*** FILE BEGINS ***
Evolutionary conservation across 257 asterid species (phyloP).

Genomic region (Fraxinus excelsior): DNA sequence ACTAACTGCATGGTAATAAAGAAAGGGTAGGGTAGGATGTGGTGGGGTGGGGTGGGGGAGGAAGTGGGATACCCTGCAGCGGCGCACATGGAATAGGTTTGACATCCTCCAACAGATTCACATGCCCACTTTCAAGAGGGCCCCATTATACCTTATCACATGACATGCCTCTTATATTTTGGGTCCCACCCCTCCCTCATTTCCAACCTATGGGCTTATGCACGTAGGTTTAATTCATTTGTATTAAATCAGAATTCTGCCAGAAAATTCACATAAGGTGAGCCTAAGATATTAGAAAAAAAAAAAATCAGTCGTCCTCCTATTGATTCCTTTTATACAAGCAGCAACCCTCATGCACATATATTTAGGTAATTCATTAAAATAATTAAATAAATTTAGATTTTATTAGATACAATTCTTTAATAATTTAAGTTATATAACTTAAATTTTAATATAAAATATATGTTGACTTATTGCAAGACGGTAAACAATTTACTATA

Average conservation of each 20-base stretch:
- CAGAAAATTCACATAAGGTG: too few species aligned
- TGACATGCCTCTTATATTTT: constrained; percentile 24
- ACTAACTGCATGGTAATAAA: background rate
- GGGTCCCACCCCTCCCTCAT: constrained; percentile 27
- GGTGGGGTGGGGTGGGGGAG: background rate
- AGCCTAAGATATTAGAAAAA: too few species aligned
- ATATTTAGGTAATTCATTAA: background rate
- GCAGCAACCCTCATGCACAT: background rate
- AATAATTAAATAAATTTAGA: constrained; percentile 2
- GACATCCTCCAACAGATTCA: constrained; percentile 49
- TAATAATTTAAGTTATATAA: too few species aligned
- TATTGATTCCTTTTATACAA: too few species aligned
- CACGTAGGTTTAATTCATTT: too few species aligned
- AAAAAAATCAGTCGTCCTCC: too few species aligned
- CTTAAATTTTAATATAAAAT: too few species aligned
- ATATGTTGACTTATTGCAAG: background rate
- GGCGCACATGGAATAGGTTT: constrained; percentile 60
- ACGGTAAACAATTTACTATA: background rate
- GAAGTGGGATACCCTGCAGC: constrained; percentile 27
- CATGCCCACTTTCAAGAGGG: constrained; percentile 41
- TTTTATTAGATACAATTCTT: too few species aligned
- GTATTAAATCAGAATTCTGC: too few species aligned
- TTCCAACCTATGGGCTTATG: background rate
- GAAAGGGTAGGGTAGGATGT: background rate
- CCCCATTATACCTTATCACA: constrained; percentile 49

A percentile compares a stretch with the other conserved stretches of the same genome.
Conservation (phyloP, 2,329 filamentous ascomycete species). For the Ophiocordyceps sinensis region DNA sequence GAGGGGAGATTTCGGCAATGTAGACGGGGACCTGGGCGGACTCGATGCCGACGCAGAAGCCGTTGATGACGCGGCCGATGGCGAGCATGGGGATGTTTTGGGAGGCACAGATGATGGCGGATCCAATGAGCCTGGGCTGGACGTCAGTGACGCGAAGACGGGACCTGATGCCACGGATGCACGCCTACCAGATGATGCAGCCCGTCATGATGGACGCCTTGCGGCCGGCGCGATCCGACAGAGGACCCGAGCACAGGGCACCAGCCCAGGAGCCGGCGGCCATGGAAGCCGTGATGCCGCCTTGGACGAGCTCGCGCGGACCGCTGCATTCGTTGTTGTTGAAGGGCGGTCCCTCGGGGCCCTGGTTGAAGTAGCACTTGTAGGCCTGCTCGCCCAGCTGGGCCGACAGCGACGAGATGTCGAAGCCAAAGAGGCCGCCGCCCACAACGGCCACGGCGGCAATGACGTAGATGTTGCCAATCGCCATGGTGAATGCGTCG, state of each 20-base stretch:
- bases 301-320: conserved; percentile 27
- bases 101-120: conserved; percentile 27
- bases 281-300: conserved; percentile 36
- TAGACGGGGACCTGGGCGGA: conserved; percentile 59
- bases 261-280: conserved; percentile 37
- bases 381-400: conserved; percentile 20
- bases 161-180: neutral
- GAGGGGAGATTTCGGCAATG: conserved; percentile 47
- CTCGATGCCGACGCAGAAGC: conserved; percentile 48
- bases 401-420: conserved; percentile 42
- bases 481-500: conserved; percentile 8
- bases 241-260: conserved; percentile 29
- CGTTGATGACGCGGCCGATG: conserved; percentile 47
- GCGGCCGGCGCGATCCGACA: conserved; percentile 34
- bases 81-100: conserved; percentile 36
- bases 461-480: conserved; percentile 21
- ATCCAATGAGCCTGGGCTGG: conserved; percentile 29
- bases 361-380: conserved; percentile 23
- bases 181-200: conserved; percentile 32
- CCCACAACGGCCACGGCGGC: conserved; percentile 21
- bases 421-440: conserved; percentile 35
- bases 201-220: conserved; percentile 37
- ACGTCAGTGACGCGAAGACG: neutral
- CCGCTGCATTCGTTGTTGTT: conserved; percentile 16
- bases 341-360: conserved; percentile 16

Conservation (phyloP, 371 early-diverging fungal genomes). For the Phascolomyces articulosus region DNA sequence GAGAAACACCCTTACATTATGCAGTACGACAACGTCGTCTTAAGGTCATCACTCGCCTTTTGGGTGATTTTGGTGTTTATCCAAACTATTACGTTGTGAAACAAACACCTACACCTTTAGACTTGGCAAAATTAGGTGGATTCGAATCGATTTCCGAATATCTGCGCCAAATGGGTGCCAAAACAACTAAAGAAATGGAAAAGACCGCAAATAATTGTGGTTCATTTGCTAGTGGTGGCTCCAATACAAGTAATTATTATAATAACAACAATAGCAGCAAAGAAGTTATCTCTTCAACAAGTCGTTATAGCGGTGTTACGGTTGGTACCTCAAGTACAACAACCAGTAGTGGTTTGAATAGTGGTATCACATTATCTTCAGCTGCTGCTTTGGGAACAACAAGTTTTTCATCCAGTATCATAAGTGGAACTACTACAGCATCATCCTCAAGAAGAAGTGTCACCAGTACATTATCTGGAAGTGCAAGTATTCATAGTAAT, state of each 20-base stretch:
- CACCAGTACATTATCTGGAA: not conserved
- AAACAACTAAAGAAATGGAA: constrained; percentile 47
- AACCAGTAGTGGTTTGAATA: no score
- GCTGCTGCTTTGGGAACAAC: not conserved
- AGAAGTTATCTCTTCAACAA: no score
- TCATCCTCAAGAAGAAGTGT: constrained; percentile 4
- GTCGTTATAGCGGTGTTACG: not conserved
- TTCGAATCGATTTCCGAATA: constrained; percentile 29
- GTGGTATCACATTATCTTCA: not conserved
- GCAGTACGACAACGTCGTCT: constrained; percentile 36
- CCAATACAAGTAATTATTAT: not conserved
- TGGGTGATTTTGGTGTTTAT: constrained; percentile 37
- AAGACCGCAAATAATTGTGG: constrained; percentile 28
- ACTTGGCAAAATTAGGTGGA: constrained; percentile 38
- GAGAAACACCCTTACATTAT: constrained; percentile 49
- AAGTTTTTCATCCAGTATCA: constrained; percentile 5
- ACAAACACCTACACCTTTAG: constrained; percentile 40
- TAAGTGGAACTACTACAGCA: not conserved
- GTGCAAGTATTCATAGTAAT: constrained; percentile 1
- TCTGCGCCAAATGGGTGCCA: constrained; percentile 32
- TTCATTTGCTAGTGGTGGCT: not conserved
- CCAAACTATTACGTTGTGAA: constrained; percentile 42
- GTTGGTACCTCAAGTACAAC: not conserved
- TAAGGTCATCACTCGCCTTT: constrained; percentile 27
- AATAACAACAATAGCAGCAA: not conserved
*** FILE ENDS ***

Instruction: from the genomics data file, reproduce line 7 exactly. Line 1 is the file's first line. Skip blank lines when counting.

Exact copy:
- GGGTCCCACCCCTCCCTCAT: constrained; percentile 27